Parents of child with special needs humiliated on United Airlines flight

A New Jersey mother of four accused United Airlines of humiliating her and her family on a recent flight from the Dominican Republic to Newark, New Jersey. Elit Kirschenbaum said a flight attendant refused to allow her 3-year-old daughter, who has special needs, to sit on her lap. Elit and her husband gave CBS News correspondent Elaine Quijano an inside look at the ordeal.

"My little baby is sitting there on my lap, not hurting a fly, she can't walk by herself, she can't sit by herself and here is this woman who just is standing behind the law without putting humanity into the situation," Kirschenbaum said. "It was really heartbreaking."

Elit Kirschenbaum sat her 3-year-old daughter Ivy on her lap for their United Airlines flight home as she's done many times before. Ivy suffered a stroke in the womb and even though a seat had been purchased for her, she couldn't sit upright in that seat on her own.

"The flight attendants were passing back and forth, they passed drinks, smiled, said hello to Ivy and my son," Elit said. "Everything seemed fine until a fourth agent approached us and told me to place Ivy in her own seat."

The flight attendant cited an FAA regulation that requires everyone over the age of 24 months to sit in his or her own seat.

"She told us that we had to make her sit. And I said to her, 'I would give my left arm to make her sit, of course I want to have her sit but she just can't do it,'" Elit said.

The pilot ended up intervening, and after an hour delay the flight took off. Ivy was strapped in, laying across the laps of her father, Jeff, and another relative for takeoff and landing.

"It took an hour of arguing, embarrassment, screaming, crying to come up with such a simple plan which didn't even seem any different than having her sit on her lap," Jeff said.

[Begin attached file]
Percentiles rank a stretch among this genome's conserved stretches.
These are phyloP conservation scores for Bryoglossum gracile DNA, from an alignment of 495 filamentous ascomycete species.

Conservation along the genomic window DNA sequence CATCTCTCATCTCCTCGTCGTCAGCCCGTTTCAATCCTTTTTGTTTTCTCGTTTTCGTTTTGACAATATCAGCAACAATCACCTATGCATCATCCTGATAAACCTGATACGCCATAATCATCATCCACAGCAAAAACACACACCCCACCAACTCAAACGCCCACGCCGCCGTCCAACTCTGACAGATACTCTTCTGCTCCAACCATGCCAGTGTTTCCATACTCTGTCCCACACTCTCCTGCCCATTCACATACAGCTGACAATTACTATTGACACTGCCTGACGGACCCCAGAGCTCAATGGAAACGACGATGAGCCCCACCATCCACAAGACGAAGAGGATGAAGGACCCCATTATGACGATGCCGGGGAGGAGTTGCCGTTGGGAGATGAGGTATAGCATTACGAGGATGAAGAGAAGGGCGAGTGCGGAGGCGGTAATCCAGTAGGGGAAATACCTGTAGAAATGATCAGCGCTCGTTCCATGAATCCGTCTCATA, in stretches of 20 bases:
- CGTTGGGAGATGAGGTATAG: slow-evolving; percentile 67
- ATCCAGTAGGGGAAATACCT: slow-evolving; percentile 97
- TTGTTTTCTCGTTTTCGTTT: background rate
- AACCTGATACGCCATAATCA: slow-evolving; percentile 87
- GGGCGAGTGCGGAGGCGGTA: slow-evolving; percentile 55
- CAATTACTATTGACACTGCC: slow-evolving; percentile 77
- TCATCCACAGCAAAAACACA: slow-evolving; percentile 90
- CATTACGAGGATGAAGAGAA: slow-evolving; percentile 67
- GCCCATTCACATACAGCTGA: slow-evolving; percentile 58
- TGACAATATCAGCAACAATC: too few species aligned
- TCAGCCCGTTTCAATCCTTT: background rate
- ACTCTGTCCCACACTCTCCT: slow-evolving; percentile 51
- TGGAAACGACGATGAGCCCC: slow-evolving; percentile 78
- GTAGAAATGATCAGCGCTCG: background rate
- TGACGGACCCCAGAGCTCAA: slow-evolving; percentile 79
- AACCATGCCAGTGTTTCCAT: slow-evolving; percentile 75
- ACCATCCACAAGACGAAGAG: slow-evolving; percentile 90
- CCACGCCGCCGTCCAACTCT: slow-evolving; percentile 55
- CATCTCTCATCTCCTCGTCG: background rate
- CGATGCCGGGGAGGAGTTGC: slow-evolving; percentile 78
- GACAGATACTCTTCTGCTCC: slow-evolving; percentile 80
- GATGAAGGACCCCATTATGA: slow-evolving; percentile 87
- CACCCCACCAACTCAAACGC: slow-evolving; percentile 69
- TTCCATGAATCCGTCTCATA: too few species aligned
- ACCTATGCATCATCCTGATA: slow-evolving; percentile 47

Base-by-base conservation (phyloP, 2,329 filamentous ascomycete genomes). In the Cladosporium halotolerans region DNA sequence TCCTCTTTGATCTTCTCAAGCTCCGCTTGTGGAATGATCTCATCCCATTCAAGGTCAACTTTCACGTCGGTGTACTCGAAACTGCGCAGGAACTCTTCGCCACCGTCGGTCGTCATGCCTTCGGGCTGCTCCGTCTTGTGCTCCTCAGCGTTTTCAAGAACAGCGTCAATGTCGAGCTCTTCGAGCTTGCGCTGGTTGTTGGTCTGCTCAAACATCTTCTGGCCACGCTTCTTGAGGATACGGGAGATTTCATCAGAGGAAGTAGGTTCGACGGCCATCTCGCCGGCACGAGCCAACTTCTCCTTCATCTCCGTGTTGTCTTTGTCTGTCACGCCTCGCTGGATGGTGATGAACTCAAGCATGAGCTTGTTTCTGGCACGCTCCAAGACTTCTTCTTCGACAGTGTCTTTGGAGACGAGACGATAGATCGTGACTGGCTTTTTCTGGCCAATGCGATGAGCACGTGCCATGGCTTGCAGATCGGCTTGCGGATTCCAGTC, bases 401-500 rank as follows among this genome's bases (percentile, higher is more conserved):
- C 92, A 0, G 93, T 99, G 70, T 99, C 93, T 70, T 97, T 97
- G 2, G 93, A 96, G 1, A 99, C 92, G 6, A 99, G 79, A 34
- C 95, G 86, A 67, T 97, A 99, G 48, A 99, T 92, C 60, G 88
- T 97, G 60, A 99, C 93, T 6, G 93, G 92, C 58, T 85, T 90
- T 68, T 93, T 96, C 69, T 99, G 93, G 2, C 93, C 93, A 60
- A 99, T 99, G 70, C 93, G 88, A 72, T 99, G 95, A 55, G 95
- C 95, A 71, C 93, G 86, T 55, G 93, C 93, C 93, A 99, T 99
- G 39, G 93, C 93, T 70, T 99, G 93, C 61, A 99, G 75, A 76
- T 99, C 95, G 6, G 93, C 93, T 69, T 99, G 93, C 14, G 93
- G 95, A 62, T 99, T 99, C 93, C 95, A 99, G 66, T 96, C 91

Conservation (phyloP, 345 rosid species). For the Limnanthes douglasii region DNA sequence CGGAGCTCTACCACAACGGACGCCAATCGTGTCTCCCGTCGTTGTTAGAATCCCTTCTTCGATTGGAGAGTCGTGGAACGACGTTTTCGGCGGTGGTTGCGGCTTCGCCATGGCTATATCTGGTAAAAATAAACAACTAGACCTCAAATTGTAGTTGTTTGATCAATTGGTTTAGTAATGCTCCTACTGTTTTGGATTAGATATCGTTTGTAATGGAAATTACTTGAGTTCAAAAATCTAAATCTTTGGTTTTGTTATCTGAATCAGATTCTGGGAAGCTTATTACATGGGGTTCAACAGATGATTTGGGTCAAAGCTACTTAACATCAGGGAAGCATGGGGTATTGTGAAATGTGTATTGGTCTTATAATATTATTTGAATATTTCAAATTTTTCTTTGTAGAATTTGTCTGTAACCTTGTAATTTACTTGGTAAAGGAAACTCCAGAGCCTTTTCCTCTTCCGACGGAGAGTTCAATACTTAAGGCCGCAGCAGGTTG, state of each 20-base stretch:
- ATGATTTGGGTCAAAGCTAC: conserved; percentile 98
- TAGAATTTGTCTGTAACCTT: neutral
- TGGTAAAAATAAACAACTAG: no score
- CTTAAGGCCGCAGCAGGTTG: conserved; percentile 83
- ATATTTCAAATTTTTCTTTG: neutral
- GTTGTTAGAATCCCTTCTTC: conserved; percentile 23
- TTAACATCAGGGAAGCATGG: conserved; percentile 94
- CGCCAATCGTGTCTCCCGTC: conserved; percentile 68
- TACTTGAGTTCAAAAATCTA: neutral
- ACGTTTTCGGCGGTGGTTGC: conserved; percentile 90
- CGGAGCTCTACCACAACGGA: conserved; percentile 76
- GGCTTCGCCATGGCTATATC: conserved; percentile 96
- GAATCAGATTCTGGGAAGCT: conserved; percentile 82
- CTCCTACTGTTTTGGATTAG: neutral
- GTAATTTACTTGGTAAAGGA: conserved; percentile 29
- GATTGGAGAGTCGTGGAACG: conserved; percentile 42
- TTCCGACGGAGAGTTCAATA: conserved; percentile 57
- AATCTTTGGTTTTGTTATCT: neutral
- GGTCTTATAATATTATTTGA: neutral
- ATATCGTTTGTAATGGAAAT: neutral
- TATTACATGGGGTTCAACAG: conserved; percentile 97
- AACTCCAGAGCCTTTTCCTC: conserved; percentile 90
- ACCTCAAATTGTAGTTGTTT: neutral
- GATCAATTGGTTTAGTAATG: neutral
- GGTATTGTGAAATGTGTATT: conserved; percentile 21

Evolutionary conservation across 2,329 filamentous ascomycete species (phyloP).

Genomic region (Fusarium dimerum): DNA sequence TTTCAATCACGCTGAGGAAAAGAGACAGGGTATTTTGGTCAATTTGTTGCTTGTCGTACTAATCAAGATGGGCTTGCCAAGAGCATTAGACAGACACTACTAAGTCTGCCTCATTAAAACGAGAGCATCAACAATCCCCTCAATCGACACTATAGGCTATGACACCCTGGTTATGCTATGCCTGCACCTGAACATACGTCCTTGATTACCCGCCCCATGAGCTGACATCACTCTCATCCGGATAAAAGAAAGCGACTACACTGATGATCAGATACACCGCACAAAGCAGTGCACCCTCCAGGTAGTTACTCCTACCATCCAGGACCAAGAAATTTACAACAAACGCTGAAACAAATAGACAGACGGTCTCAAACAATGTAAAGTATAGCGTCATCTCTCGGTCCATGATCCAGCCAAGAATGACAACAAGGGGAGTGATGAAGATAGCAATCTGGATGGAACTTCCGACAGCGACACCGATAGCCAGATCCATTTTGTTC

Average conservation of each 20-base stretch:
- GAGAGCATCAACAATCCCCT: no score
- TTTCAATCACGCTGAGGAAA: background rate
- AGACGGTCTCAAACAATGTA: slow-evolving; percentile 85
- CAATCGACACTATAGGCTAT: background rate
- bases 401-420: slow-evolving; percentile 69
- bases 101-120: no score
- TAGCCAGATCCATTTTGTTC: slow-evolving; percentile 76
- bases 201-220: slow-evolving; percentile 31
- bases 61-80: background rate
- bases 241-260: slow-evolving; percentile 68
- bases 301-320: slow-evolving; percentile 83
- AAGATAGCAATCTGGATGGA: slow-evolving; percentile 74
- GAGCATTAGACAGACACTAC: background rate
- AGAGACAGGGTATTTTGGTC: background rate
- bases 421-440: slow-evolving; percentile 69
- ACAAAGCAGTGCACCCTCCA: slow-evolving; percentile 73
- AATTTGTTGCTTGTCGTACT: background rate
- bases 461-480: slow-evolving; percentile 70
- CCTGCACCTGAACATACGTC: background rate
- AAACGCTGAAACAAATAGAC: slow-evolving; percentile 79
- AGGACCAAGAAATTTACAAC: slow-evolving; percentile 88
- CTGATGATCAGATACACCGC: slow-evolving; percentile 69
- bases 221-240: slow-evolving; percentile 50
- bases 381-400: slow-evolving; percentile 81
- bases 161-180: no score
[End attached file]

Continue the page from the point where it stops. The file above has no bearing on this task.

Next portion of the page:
The story sparked outrage on both sides after Elit shared her ordeal online with the hashtag #UnitedWithIvy.

In a statement, United Airlines said "Flight attendants are required by law to adhere to the safety regulations. As we did in this case, we will always try to work with customers on seating arrangements in the event of any special needs."

In Ivy's case, FAA guidelines recommend an FAA approved child safety seat, something Elit was not aware of until her flight.

"We never knew the rule," Elit said. "We've put her on our laps for the past three-plus years."

Minutes before our interview, a United Airlines representative called Elit. She said the woman on the phone was incredibly compassionate and apologetic.

"Part of what we hope that comes out of this is United does a better job of explaining to people what the rules are if you have a special needs child," Jeff said.

"I try to teach my children that when they make a mistake they need to own it, they need to apologize for it, they need to learn from it and they need to move on," Elit added. "And that is all I wanted from United as well."

The Kirschenbaums said they're neither looking for a refund nor revenge. In fact, next month their whole family is flying on United Airlines to Mexico. This time, they said they'll be fully prepared with an FAA approved car seat for Ivy.